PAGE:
Flemish painter Quinten Massys’s “The Ugly Duchess (An Old Woman)” (1513) may have actually been portraying a man all along. In light of the 16th century-painting anchoring an exhibition at the National Gallery in London that opened last week, curator Emma Capron believes that “she is most likely a he,” citing the figure’s bone structure and dated accessories as well as the context of the artist’s inspirations.
It was long believed that the subject of the painting was indeed a woman suffering from Paget’s Disease. The telltale steep upper lip, elongated chin and jaw, and wrinkled skin along with the subject’s dated escoffion (Medieval horned headdress for female aristocrats) are the features that inspired Sir John Tenniel’s character illustration for the Duchess from Lewis Carroll’s 1865 novel Alice’s Adventures in Wonderland. Capron refuted the claims that the Duchess was a woman suffering from any sort of affliction and referenced Massys’s fascination with carnivals, the premium location for cross-dressers and gender-benders at the time.
“It’s not Paget’s, nor any of the other suggestions like dwarfism or elephantiasis,” Capron explained to the Guardian when talking about the new research surrounding the Duchess. “I’m really reluctant, too, to have doctors going around galleries and giving diagnoses.”
The Duchess was reunited with its most probable righthand counterpart, Massys’s more realistic “Portrait of an Old Man” (c. 1517), for the first time for the exhibition. Capron also alleged that another sign of the Duchess’s true gender is hidden in the subject’s positioning, as men are usually assigned to the lefthand side of Renaissance portrait diptychs to signify their power. The male subject in Massys’s “Portrait of an Old Man” is situated on the righthand side with his hand held up, potentially refusing the small rosebud in the Duchess’s hand in an act of rejecting romantic advances upon the realization of the Duchess’s real identity. This theory remains unconfirmed as the two original frames were lost over time, adding an additional element of mystery regarding the intended display of the paintings.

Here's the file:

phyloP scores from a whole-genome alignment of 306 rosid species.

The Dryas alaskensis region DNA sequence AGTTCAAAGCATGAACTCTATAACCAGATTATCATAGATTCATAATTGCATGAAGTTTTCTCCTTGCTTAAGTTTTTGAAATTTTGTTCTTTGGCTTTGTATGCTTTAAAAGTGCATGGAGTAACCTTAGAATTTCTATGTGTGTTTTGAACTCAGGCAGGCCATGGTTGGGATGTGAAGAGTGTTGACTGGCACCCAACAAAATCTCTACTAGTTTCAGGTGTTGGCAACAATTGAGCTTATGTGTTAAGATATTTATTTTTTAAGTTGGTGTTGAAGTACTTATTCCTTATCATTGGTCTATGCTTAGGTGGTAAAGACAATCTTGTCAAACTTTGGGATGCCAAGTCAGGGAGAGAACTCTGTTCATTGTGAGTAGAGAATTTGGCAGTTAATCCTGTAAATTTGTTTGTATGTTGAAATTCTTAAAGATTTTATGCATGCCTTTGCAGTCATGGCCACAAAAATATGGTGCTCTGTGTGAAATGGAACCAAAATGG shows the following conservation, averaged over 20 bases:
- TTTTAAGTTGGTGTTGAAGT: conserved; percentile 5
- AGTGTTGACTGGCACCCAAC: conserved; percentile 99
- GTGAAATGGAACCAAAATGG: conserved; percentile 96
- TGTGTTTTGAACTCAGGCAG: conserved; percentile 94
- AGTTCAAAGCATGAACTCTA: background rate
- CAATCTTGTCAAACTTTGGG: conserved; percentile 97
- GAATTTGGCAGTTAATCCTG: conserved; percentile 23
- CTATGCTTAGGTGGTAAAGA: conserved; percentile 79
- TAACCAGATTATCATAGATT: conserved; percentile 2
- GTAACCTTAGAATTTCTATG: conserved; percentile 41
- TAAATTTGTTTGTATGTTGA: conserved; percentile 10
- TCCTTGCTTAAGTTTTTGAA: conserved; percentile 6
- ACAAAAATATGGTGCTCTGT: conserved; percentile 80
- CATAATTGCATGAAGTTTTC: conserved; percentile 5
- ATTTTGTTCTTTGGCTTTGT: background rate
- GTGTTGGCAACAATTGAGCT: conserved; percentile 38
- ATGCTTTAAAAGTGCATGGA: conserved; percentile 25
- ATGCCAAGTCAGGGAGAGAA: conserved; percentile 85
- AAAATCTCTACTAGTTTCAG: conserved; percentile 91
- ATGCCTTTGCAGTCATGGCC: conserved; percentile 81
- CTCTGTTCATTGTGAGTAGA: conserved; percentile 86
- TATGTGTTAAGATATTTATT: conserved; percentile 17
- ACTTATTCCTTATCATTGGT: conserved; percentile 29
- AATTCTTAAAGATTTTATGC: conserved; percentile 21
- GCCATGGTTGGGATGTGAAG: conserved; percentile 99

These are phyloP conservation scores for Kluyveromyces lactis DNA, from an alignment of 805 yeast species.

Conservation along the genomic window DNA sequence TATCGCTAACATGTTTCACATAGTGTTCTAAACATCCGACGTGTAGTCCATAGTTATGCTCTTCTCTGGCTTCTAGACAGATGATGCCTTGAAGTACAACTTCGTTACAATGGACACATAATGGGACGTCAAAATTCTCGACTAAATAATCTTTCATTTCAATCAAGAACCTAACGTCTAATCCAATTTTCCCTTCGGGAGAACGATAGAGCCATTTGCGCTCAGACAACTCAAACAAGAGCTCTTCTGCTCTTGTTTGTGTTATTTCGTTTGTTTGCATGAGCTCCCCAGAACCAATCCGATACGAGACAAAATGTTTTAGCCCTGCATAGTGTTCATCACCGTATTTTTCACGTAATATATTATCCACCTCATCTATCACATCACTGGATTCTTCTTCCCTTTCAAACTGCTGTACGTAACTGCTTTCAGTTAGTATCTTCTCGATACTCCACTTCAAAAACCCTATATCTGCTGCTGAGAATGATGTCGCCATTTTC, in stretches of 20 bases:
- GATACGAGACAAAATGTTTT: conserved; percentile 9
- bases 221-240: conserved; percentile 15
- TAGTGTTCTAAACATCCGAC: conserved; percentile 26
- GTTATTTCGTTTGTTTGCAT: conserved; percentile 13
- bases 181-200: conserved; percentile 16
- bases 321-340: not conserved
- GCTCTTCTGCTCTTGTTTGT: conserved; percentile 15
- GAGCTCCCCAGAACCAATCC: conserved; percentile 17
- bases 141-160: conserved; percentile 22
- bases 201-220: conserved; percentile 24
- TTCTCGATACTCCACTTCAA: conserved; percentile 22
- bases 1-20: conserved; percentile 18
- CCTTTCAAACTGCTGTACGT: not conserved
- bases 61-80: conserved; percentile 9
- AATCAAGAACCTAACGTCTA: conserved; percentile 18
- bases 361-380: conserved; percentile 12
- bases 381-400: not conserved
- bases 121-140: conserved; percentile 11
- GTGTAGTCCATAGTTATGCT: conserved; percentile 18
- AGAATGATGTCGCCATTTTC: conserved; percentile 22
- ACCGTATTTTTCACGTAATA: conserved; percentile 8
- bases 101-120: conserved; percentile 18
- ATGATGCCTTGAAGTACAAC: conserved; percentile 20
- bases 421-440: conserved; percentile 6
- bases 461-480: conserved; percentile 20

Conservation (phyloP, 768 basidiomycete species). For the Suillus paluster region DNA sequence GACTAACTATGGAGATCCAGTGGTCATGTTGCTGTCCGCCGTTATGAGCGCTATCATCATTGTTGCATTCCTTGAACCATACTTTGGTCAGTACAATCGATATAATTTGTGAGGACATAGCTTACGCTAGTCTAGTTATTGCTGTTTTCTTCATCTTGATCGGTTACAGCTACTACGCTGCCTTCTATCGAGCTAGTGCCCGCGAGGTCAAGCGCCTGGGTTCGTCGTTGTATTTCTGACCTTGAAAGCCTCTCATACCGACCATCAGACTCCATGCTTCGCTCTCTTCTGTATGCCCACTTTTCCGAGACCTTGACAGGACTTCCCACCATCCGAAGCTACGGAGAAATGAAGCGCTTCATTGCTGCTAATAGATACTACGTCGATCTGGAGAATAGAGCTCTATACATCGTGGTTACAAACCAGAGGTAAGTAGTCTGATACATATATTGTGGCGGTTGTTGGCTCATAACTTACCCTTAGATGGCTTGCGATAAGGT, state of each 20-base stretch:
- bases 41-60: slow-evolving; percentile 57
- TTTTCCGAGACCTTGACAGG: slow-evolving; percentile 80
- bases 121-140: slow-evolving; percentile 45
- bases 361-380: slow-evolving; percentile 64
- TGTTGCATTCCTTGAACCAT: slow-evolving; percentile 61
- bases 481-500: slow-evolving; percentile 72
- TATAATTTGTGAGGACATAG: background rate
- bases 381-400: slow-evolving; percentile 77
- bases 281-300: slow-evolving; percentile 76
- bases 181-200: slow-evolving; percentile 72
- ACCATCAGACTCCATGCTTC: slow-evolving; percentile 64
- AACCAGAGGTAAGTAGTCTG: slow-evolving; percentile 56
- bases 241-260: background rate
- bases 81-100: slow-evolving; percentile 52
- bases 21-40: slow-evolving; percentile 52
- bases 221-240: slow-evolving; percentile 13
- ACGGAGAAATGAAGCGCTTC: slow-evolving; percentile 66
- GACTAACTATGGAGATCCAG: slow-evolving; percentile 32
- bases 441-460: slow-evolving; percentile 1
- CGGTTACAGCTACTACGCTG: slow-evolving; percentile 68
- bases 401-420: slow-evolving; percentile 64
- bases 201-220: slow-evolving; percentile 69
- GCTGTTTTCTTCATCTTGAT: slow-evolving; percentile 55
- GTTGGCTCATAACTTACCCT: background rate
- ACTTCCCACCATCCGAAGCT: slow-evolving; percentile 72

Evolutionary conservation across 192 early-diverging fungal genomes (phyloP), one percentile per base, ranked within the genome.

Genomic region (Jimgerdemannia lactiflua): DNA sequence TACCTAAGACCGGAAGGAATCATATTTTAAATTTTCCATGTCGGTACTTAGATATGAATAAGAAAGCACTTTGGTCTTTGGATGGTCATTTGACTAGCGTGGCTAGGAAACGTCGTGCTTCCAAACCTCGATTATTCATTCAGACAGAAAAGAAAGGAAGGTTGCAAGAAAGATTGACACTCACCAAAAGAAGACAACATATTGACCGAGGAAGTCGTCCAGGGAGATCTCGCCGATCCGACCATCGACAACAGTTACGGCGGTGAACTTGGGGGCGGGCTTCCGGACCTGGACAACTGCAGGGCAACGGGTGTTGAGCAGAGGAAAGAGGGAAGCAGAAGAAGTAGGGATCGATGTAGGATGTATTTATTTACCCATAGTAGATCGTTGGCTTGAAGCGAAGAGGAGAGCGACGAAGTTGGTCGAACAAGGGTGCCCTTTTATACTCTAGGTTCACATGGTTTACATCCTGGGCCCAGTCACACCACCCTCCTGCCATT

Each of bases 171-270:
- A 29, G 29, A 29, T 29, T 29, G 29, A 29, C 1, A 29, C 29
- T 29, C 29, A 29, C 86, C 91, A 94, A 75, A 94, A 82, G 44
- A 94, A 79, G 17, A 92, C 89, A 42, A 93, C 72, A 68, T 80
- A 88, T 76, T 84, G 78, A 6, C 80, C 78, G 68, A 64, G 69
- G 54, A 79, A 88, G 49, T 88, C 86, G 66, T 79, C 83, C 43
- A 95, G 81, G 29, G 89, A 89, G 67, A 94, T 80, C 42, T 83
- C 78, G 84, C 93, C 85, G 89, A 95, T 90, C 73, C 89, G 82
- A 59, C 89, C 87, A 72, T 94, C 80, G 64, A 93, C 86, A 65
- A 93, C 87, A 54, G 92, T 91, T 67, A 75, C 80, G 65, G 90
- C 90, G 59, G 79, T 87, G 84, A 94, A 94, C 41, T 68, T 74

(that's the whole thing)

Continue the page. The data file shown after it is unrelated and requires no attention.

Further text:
While the Duchess’s facial features and stature resemble that of a man, one might consider the generous cleavage Massys depicted as confirmation of femininity. However, Capron states that the breasts, “with their brazen and scandalous cleavage, are a Massys fantasy,” circling back to the painter’s proclivity for the bizarre and satirical.
The Ugly Duchess: Beauty and Satire is on view at the National Gallery until June 11. The exhibition seeks to shed light on how femininity and womanhood were portrayed and satirized during the Renaissance period and how such perceptions of aging, appearance, and worth are still relevant today. “When you look beyond the surface you may discover a Duchess who is also subversive, fierce, and defiant — brazenly flouting the conventions of her day,” the exhibition text reads, imbuing power within the Duchess’s portrayal.